The waterbed we have now keeps its tunehole shut, waves as much as your average fishbowl, and grudgingly accepts regular deep-pocket sheets. It fits in the frame of an Amish sleigh/spindle bed and looks like something that belongs in a bedroom, not a head shop or a crash pad.

Well, except for the old hippies sleeping on it.

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12 thoughts on “Where Have All the Waterbeds Gone?

  1. We have one of those old-fashioned waterbeds. It just got its first new mattress last summer (it’s been around since the ’80s). I managed to get an entire humor essay out of that bed. (Of course, I can’t get ME out of that bed, but that’s a whole ‘nother story!)

    I’m 5’1″ talle. Love sleeping in it. HATE getting out of it!

    Liked by 1 person

      • The “It’s a Small World” thing qualifies as cruel and inhuman punishment, doesn’t it? Egad, could there BE a worse choice for that? Hilarious!

        Here’s the essay (fairly short, easier to just put it here). You’ll totally get the humor, given our similar waterbed histories. 🙂

        ——

        By the time I was 38, I had still lived a relatively sheltered life. I’d never gone streaking, never given blood (on purpose), and never slept in a waterbed. Then I married a man who owns a king-sized waterbed—and since then it’s been sink or swim.

        Getting into the bed is easy. Let’s just say “stop, drop and roll” works for more than just fire safety. But climbing out is a different matter. No amount of unladylike gymnastics or contortions can get me out of that bed gracefully. And the padded side rails aren’t good for anything except moral support. Or a rather unseemly dismount. Mary Lou Retton, I’m not.

        My husband’s quite used to sailing the seven seas at bedtime and doesn’t need to take Dramamine before docking himself at night. Plus, he’s fourteen inches taller than I am and—unlike me—doesn’t need a pool ladder and a life guard to get in and out of the bed. Meanwhile, on my side of the bed, falling asleep with loud sloshing noises in my ears does nothing for my bladder. So I wake up in the middle of the night and sway back and forth, trying to hoist myself over the side and onto the floor. The mattress, which is filled with more water than the Hoover Dam sees in a year, lurches to and fro and wakes him up.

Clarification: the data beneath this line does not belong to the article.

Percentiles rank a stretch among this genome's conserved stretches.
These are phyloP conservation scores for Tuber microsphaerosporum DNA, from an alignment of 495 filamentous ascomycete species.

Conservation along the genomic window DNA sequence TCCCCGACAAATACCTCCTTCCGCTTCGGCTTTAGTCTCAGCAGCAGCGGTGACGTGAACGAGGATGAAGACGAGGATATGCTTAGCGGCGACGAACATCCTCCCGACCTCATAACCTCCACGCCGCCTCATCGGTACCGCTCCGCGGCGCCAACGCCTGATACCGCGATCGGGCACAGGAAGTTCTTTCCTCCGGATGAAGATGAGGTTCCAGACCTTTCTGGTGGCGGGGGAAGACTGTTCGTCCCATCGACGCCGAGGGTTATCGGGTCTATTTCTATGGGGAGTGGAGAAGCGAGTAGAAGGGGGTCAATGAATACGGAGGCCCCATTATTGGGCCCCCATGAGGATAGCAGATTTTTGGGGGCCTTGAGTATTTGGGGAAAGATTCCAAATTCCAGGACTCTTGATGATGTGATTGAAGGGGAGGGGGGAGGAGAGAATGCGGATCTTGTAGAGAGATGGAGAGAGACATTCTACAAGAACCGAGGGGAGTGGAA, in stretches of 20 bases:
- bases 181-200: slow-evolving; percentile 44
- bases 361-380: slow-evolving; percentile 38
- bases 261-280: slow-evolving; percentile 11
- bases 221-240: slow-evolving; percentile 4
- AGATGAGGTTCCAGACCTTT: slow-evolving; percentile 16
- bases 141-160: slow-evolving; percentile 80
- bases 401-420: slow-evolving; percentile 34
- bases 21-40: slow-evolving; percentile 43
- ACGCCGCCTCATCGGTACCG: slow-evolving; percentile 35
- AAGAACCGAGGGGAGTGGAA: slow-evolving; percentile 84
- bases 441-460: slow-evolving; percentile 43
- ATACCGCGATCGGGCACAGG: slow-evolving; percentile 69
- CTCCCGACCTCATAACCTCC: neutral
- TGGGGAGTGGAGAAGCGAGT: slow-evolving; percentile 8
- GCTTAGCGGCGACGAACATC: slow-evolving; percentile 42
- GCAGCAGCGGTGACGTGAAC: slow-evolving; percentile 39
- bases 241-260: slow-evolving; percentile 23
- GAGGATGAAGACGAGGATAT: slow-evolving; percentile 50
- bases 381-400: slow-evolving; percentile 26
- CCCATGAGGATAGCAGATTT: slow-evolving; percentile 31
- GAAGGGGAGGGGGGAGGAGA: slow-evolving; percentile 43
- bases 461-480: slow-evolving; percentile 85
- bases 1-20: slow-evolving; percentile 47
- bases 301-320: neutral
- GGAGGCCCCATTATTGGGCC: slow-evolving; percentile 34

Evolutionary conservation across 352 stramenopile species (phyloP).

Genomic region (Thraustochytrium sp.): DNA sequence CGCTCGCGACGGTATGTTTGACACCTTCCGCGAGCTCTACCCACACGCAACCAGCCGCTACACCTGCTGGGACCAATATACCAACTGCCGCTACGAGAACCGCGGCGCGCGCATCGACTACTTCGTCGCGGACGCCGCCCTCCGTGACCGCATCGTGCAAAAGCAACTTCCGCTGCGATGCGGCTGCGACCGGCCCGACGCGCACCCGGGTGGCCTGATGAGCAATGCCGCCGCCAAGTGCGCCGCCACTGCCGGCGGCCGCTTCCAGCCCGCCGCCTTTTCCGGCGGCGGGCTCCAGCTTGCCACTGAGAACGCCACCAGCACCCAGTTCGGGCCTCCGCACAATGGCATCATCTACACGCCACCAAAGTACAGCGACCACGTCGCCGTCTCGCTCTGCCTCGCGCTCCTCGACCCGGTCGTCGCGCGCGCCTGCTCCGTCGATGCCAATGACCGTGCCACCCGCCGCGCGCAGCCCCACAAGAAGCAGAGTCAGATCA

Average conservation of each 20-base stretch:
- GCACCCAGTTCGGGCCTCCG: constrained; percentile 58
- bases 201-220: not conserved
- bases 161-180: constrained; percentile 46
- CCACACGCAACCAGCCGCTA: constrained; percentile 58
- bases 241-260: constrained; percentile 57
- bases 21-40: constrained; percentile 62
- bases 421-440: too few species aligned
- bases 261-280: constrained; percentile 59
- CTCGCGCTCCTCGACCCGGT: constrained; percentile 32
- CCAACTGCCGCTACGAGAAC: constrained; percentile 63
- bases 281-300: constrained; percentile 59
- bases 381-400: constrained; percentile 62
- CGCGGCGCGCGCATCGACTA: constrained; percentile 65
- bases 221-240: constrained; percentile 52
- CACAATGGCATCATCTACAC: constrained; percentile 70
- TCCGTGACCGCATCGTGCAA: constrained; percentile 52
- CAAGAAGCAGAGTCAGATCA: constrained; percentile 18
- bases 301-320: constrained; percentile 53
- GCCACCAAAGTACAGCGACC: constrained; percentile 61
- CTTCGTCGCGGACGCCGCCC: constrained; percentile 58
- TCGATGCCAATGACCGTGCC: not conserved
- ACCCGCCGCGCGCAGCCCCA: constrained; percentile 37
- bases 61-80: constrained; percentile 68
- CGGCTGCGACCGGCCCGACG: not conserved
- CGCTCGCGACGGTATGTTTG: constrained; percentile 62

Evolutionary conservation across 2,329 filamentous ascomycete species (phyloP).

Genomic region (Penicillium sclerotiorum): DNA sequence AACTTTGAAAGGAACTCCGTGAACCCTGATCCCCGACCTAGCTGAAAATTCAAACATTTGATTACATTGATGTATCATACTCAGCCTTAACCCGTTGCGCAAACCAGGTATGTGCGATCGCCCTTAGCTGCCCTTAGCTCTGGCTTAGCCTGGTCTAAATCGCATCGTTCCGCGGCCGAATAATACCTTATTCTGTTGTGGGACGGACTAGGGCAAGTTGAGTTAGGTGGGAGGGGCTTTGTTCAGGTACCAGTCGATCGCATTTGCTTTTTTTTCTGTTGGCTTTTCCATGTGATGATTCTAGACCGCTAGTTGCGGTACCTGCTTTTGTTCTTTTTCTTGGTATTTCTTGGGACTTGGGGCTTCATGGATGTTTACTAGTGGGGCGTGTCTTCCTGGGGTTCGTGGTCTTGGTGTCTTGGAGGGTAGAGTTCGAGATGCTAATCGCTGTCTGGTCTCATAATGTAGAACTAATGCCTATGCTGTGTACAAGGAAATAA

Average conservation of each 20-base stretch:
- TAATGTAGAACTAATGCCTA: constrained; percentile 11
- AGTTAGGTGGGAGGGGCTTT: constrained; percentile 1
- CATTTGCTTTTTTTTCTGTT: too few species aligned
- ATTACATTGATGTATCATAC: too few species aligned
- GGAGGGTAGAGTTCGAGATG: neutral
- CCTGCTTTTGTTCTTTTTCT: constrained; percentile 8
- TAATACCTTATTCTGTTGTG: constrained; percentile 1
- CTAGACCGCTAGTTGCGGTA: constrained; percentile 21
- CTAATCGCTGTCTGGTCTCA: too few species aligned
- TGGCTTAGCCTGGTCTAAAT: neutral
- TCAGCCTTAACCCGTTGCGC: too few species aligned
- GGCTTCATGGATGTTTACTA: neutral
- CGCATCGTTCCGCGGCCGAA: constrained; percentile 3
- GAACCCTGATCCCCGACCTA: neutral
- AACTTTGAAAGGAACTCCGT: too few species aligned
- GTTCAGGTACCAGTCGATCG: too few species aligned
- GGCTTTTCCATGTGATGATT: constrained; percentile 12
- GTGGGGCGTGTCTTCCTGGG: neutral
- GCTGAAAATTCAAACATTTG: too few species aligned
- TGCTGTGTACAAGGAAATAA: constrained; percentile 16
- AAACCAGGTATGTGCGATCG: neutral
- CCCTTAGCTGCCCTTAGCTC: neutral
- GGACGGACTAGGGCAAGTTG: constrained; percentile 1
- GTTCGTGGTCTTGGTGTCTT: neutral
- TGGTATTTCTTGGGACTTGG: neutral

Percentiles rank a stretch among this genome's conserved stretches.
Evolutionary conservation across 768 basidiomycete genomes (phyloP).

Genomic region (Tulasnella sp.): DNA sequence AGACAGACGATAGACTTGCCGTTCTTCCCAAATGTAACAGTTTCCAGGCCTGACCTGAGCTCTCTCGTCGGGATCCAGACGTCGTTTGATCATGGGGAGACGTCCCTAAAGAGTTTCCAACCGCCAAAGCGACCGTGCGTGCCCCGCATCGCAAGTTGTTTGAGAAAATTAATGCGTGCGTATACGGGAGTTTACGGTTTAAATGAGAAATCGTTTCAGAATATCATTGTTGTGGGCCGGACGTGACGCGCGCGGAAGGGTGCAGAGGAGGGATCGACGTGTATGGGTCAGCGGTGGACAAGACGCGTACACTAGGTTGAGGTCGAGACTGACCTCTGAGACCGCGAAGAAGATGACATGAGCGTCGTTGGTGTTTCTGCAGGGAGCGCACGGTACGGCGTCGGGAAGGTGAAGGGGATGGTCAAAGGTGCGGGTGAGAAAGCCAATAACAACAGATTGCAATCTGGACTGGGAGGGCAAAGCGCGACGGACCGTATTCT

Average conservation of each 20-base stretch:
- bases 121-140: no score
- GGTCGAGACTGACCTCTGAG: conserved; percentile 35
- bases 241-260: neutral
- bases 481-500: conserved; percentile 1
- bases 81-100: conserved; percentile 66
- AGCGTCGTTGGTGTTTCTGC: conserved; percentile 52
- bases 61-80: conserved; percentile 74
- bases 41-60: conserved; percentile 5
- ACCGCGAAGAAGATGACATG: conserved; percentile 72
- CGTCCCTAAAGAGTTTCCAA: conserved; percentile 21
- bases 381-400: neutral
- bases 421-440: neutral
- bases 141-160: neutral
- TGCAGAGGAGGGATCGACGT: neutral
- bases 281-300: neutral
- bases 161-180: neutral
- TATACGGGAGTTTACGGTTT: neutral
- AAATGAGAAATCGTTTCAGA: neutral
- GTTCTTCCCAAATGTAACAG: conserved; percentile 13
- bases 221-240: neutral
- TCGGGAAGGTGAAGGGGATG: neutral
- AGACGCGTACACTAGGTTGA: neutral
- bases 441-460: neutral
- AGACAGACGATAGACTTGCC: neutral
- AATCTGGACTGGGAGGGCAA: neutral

“Do you need a little push or something?” he mumbles from the inlet on his side of the bed.

        “No.”

        “Life preserver?”

        “No. Now go back to sleep.”

        “Wet suit? Rubber ducky? A copy of Moby Dick?”

        I ignore him and create a small tsunami trying to get out of the bed.

        “What are you doing over there?” he mumbles.

        “The breast stroke.”

        “Need any help?”

        “Very funny. No!”

        I don’t know whether to kiss him or drown him.

        “How can you get comfortable in this contraption every night?” I ask.

        “Easy,” he says. “You’re good ballast.”

        Drown him. Definitely drown him. 

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      • I’m curious about the heating — we have an under-mattress heater in ours (haven’t been electrocuted yet). Once it went out when we had a power outage and the water cooled just a tad. I couldn’t sleep in it at all — felt like I had the chills.

        How can the heaters be out of vogue? What do people do to keep the water the right temperature?

        Like

      • Maybe the technology has improved since last I checked. The pillowtop mattress cover of the hard-sider bed keeps you from ever getting near the cold water lurking beneath. To me it doesn’t feel like a waterbed at all, so I’m happy, and he knows it is one, so he’s happy.

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      • Omigosh, you just hit the nail on the head for us here! “To me it doesn’t feel like a waterbed at all, so I’m happy, and he knows it is one, so he’s happy.”

        YES. THIS.

        Now, if only there were a way to completely break a waterbed that wouldn’t create water damage… 🙂

        Like